Palestinian Authority President Mahmoud Abbas deserves an award for being the best master of gimmicks in the Middle East.
After his failed statehood bid at the UN Security Council and his unsuccessful attempts to end the power struggle between his Fatah faction and Hamas, the 76-year old Abbas has resorted to his old habit of issuing empty threats.
Abbas's most recent threat, his aides said this week, was to send the "mother of all letters" to the Israeli government regarding the stalled peace process.
Abbas's explosive letter will hold Israel alone responsible for the failure of the peace process, mainly because of its refusal to halt construction in the settlements and accept the pre-1967 lines as the borders of a future Palestinian state, the aides revealed.
They added that the president was busy these days writing the "mother of all letters," which will be sent to the Americans and Europeans before it is delivered to the Israeli government.
By describing the letter as the "mother of all letters," Abbas and his aides are hoping to create drama and suspension over the stalled peace talks with Israel.
The Palestinian leadership is hoping that the sensation surrounding Abbas's letter will shift worldwide attention back to the Israeli-Arab conflict.
They are worried that Iran has stolen the limelight from the Palestinian issue; they are therefore trying to win back the attention of the world.
Abbas and his representatives expressed that concern this week after hearing the speech of US President Barack Obama before AIPAC's annual gathering in Washington.
Noting that the speech had completely ignored the Palestinian issue, Palestinian officials in Ramallah voiced "deep disappointment" with Obama.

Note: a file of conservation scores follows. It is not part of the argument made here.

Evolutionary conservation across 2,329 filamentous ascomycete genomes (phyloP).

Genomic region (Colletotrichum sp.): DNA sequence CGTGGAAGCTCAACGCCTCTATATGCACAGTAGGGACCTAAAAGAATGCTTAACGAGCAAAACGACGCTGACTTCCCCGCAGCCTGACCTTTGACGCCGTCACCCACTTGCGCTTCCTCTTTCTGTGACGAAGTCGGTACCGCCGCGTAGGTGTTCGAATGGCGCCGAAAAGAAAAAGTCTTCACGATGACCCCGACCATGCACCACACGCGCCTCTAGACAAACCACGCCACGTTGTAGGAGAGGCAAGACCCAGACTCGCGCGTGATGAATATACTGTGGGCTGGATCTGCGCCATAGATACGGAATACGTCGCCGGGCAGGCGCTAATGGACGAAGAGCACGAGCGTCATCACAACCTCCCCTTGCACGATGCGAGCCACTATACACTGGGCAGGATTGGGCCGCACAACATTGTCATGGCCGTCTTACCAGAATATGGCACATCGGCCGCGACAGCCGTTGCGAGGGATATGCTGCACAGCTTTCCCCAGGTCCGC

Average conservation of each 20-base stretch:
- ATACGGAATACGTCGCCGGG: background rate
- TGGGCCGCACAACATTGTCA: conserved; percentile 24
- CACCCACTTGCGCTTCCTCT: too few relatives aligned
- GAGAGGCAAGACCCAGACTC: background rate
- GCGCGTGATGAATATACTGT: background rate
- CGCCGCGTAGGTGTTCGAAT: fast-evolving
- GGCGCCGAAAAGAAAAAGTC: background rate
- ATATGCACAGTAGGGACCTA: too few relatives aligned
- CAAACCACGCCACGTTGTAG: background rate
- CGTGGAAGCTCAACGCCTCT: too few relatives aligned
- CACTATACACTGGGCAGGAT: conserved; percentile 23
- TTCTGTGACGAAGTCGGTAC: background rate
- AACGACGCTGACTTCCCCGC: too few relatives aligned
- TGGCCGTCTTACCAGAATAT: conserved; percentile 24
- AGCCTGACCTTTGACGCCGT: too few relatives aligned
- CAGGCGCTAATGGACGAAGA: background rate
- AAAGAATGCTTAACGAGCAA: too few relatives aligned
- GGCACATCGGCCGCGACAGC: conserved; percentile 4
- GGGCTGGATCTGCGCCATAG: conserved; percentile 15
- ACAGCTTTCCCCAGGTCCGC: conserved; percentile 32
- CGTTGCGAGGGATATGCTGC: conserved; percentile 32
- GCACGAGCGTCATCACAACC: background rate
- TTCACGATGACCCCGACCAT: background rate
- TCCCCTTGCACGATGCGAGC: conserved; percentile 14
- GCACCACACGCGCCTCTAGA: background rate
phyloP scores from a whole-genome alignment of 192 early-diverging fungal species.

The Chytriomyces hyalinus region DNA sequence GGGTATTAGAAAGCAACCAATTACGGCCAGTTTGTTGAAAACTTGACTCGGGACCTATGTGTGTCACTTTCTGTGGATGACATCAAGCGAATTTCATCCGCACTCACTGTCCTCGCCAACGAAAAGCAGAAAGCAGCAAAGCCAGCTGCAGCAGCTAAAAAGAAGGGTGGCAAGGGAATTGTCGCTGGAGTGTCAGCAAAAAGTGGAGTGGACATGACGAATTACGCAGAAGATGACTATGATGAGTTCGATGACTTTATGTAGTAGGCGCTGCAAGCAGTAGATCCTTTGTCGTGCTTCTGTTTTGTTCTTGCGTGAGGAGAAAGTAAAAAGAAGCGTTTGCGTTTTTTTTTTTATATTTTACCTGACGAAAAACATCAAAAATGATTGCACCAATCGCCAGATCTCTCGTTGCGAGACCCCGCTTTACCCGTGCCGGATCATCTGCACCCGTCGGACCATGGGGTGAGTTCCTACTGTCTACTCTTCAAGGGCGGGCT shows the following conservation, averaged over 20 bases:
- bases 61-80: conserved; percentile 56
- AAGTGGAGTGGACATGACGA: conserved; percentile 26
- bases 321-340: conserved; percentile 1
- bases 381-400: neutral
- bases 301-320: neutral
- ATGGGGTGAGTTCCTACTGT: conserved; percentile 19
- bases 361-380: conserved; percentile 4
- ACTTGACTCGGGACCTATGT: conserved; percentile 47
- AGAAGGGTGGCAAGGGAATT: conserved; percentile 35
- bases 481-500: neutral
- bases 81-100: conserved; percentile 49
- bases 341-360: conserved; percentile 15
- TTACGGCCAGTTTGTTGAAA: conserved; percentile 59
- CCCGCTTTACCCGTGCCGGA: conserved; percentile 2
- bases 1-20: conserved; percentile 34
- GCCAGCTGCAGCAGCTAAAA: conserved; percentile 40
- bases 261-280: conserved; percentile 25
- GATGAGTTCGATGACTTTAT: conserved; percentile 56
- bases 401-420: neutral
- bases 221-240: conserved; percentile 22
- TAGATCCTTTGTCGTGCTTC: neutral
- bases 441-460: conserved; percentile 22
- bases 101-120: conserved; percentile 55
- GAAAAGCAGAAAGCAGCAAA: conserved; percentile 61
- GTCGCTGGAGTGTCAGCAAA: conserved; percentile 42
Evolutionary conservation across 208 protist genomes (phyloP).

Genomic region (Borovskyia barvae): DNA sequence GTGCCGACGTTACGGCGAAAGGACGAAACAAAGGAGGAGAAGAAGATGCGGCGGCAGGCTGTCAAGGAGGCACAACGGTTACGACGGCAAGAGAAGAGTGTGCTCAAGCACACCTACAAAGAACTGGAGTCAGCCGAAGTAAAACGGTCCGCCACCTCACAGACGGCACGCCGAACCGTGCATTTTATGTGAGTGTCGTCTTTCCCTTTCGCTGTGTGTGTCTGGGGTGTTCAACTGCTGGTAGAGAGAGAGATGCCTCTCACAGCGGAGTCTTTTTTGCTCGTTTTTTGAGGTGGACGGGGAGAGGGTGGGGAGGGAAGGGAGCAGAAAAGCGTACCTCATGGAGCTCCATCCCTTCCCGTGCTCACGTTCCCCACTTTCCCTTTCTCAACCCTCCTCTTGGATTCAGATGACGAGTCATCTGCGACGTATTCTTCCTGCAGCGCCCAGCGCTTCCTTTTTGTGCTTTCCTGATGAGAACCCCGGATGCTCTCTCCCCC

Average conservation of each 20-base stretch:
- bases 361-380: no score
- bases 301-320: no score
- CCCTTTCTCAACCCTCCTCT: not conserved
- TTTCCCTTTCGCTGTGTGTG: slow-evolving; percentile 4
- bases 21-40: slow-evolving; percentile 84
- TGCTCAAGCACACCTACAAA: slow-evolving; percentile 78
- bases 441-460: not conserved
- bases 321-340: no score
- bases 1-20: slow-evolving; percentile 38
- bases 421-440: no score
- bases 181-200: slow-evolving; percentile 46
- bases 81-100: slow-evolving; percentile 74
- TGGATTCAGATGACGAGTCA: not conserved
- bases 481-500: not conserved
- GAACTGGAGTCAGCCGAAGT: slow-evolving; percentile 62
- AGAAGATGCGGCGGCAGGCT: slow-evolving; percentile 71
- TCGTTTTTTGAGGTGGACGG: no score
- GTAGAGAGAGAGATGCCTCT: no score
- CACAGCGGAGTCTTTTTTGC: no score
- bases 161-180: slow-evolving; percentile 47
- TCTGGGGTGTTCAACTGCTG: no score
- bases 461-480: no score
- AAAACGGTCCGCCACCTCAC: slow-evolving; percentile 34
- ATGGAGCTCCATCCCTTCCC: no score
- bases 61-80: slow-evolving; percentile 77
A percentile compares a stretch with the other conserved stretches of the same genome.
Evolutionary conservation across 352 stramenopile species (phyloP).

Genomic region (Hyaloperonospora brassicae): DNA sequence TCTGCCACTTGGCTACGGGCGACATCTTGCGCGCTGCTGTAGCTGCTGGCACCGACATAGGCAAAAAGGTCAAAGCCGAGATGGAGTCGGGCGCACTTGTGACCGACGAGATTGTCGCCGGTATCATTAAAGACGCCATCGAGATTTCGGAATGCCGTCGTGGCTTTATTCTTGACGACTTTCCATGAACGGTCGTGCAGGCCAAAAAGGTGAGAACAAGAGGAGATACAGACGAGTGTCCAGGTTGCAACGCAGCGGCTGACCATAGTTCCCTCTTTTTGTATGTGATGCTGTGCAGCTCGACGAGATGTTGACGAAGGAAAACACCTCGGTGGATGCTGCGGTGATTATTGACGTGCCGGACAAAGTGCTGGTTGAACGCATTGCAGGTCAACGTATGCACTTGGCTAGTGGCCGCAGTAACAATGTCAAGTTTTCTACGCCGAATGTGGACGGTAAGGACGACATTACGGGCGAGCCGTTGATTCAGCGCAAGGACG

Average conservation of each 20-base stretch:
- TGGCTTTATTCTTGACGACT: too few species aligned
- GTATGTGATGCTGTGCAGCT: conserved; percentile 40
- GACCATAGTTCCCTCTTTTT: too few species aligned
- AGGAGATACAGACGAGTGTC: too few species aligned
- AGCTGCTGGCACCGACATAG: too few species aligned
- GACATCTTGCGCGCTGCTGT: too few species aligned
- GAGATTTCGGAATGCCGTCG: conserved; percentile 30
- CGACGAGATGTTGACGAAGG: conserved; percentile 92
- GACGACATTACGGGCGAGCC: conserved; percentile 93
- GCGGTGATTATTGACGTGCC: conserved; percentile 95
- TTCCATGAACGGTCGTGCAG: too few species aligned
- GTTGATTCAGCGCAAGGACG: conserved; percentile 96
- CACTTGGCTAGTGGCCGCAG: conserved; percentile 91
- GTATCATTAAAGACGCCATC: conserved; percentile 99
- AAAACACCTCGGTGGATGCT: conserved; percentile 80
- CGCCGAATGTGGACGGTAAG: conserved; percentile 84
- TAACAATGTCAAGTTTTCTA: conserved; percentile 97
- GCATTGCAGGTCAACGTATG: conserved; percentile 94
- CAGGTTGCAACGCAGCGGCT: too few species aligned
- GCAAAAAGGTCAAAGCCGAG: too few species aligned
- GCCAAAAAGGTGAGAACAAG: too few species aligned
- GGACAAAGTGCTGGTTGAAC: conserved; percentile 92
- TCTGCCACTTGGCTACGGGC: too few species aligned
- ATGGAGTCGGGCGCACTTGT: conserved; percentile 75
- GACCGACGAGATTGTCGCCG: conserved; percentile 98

On March 7, Abbas convened yet another urgent meeting of PLO and Fatah leaders in Ramallah to discuss the content of this "mother of all letters" which he intends to send to Israel. The meeting, which came less than 48 hours after Obama's speech, reflected the increased concern of the Palestinians over the world's fading attention to their problems.
Nevertheless, no one in Ramallah is expecting Abbas's dramatic letter to contain anything new.
The most extreme scenario would be a threat by Abbas to dismantle the Palestinian Authority and submit his resignation.
It would be hard to find one Palestinian who would be surprised if Abbas's letter included such a threat, particularly in light of the fact that the Palestinian president has talked about stepping down and dissolving the Palestinian Authority on numerous occasions in the past.
Some Palestinians are already referring to the "mother of all letters" as another one of Abbas's "gimmicks". "The Israelis must be preparing the shelters because they are so scared of Abbas's letter," a Palestinian political analyst remarked sarcastically. "Many people have become used to Abbas's gimmicks and empty threats."
Instead of wasting his time on writing the "mother of all letters," Abbas should return to the negotiating table with Israel immediately and unconditionally to ensure a better future for his people. Gimmicks and tricks will not help advance the cause or interests of the Palestinians.